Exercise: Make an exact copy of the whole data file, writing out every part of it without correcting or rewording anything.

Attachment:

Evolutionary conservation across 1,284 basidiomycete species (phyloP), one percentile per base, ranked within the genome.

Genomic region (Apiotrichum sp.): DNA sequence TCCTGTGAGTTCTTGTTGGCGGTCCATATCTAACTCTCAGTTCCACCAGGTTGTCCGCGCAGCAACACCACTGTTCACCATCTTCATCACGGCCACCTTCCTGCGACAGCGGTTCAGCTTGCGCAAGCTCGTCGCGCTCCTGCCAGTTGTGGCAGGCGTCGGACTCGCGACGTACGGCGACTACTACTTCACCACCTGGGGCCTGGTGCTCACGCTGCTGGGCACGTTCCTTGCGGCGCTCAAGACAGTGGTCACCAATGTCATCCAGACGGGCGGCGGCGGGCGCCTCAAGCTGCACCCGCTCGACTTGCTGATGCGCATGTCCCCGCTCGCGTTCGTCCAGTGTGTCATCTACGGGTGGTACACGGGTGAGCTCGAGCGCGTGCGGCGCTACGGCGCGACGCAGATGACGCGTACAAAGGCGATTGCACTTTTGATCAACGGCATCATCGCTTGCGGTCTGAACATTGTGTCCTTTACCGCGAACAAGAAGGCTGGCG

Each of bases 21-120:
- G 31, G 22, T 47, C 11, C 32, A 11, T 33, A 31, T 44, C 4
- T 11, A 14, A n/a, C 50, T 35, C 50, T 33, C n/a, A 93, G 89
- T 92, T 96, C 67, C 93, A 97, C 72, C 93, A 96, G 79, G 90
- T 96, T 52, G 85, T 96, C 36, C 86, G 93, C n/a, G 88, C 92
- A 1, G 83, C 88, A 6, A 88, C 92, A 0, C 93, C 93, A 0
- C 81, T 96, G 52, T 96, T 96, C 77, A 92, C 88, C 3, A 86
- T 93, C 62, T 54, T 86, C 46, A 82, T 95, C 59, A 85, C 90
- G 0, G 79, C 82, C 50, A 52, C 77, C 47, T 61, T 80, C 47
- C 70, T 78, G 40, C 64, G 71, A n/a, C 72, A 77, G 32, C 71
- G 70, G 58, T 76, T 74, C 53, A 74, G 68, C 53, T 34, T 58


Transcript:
Evolutionary conservation across 1,284 basidiomycete species (phyloP), one percentile per base, ranked within the genome.

Genomic region (Apiotrichum sp.): DNA sequence TCCTGTGAGTTCTTGTTGGCGGTCCATATCTAACTCTCAGTTCCACCAGGTTGTCCGCGCAGCAACACCACTGTTCACCATCTTCATCACGGCCACCTTCCTGCGACAGCGGTTCAGCTTGCGCAAGCTCGTCGCGCTCCTGCCAGTTGTGGCAGGCGTCGGACTCGCGACGTACGGCGACTACTACTTCACCACCTGGGGCCTGGTGCTCACGCTGCTGGGCACGTTCCTTGCGGCGCTCAAGACAGTGGTCACCAATGTCATCCAGACGGGCGGCGGCGGGCGCCTCAAGCTGCACCCGCTCGACTTGCTGATGCGCATGTCCCCGCTCGCGTTCGTCCAGTGTGTCATCTACGGGTGGTACACGGGTGAGCTCGAGCGCGTGCGGCGCTACGGCGCGACGCAGATGACGCGTACAAAGGCGATTGCACTTTTGATCAACGGCATCATCGCTTGCGGTCTGAACATTGTGTCCTTTACCGCGAACAAGAAGGCTGGCG

Each of bases 21-120:
- G 31, G 22, T 47, C 11, C 32, A 11, T 33, A 31, T 44, C 4
- T 11, A 14, A n/a, C 50, T 35, C 50, T 33, C n/a, A 93, G 89
- T 92, T 96, C 67, C 93, A 97, C 72, C 93, A 96, G 79, G 90
- T 96, T 52, G 85, T 96, C 36, C 86, G 93, C n/a, G 88, C 92
- A 1, G 83, C 88, A 6, A 88, C 92, A 0, C 93, C 93, A 0
- C 81, T 96, G 52, T 96, T 96, C 77, A 92, C 88, C 3, A 86
- T 93, C 62, T 54, T 86, C 46, A 82, T 95, C 59, A 85, C 90
- G 0, G 79, C 82, C 50, A 52, C 77, C 47, T 61, T 80, C 47
- C 70, T 78, G 40, C 64, G 71, A n/a, C 72, A 77, G 32, C 71
- G 70, G 58, T 76, T 74, C 53, A 74, G 68, C 53, T 34, T 58